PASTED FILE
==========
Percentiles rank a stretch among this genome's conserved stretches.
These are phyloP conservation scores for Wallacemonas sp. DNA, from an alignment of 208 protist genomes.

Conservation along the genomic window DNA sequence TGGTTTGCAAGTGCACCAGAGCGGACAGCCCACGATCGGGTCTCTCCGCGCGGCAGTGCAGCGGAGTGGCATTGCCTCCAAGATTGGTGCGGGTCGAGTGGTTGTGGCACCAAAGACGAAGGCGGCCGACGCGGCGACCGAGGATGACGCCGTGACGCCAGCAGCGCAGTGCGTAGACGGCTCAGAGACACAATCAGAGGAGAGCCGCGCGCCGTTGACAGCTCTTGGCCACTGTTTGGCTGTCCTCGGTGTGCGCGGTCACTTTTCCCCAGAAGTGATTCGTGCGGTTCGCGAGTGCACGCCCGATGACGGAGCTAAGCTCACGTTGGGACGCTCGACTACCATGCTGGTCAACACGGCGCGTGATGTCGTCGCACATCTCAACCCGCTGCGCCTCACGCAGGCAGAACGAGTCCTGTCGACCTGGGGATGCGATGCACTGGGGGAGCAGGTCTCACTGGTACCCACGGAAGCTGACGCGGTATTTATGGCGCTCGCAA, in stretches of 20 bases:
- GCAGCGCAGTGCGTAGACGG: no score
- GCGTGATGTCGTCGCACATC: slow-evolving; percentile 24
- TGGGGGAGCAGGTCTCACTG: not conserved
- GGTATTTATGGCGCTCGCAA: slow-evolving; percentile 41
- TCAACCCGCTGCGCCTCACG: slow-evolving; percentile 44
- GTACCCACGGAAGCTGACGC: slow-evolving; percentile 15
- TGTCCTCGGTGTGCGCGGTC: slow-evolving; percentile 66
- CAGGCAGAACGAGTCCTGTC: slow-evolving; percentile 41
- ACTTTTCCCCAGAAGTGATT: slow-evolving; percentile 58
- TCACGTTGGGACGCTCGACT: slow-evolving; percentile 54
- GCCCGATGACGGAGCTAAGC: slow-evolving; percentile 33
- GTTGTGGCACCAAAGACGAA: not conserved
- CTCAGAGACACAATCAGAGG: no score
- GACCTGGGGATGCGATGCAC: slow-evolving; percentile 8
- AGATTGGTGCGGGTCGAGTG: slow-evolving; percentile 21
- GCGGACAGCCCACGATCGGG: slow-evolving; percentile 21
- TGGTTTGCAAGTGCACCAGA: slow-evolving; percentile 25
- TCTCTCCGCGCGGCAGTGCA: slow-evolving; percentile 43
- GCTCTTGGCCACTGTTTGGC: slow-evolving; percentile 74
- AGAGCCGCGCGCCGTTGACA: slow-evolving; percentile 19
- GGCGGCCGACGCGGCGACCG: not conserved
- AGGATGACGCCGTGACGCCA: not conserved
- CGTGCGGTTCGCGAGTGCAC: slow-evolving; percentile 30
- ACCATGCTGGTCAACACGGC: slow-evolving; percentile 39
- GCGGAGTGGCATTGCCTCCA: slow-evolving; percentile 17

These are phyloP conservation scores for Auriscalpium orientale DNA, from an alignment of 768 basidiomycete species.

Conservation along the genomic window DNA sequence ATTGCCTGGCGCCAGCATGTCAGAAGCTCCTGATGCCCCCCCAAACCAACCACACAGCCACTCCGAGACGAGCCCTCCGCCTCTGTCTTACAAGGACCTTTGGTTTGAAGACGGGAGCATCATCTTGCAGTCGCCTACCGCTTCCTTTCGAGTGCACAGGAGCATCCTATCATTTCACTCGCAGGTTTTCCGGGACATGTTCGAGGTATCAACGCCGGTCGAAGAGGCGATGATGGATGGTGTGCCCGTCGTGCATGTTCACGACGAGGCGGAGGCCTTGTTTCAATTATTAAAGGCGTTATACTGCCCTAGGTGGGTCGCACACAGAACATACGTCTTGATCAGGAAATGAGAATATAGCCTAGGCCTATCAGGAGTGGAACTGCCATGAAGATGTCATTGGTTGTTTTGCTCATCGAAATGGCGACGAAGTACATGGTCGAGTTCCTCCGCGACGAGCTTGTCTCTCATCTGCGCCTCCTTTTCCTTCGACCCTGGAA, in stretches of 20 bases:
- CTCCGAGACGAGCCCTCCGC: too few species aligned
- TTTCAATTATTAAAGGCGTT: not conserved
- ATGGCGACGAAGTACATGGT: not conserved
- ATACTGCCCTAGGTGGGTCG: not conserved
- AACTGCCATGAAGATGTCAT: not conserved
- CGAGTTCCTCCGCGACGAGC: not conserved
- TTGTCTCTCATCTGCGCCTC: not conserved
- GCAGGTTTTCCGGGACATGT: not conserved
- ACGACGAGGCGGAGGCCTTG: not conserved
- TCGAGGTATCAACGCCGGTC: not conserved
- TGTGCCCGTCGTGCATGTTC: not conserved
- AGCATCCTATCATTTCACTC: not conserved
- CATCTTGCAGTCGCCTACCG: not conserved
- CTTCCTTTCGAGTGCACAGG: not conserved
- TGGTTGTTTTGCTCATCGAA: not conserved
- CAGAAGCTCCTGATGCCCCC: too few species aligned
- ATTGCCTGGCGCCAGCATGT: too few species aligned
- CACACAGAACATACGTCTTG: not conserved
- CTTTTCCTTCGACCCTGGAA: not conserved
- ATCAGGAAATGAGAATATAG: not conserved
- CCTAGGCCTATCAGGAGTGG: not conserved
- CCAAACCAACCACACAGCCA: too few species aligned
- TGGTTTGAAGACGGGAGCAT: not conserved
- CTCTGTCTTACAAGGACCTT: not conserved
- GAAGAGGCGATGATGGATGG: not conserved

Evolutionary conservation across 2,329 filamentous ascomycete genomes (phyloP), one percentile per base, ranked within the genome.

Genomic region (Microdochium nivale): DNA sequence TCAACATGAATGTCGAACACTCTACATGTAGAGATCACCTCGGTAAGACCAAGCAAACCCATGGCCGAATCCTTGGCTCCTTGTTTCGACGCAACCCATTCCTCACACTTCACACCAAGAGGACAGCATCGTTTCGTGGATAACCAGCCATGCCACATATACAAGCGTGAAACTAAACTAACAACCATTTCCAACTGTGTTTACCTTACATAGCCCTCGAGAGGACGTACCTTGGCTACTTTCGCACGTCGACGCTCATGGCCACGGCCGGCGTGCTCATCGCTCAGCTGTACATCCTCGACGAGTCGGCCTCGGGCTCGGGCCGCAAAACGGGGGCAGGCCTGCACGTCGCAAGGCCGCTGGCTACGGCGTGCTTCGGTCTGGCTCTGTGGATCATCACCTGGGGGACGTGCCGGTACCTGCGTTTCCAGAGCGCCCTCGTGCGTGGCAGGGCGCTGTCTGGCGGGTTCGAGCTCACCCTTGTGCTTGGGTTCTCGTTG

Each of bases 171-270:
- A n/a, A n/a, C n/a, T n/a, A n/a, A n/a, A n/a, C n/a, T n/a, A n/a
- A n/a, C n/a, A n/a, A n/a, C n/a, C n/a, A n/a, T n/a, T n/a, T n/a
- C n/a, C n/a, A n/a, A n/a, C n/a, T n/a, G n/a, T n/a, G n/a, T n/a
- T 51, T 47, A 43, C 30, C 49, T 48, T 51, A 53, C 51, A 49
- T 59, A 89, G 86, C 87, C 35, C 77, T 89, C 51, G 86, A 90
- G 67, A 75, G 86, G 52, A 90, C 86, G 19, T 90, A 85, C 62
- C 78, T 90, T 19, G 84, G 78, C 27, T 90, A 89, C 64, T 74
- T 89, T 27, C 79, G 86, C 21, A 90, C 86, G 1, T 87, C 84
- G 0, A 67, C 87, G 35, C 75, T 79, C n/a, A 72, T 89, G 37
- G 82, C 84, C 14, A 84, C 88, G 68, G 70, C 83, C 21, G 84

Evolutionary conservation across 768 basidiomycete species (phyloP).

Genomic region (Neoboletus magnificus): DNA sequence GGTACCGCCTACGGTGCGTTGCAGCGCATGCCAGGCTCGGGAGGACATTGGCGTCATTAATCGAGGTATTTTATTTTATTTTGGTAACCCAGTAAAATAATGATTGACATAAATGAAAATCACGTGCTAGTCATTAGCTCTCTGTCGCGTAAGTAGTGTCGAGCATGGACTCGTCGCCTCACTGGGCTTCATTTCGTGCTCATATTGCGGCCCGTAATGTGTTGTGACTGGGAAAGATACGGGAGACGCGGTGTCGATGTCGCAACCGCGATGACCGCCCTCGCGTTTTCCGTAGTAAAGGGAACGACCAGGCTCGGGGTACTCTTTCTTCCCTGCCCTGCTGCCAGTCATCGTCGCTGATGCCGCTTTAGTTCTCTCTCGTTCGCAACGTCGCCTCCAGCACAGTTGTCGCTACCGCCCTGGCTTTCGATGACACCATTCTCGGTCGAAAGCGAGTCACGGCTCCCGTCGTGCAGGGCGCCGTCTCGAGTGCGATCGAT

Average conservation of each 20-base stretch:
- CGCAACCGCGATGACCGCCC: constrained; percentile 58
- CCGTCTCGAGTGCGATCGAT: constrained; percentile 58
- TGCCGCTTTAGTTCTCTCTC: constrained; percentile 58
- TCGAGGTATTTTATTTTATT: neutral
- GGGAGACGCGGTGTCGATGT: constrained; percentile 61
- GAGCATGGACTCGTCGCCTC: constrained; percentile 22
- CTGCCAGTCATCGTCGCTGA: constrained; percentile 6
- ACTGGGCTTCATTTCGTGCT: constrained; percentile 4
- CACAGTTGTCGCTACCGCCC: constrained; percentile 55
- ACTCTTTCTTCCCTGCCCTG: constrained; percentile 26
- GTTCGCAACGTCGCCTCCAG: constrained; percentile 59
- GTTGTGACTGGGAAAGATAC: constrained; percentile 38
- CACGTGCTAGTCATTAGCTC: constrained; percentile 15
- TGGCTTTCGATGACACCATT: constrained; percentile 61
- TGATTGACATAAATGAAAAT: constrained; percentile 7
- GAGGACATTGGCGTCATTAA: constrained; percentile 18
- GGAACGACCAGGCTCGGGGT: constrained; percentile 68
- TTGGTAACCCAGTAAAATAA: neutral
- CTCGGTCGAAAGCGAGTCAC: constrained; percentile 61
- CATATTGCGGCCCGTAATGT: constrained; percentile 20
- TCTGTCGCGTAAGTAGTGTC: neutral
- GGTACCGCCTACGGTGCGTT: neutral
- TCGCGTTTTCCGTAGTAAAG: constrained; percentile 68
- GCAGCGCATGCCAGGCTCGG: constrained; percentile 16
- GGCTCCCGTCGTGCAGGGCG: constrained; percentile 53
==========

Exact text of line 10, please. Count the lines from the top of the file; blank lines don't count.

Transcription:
- TGTCCTCGGTGTGCGCGGTC: slow-evolving; percentile 66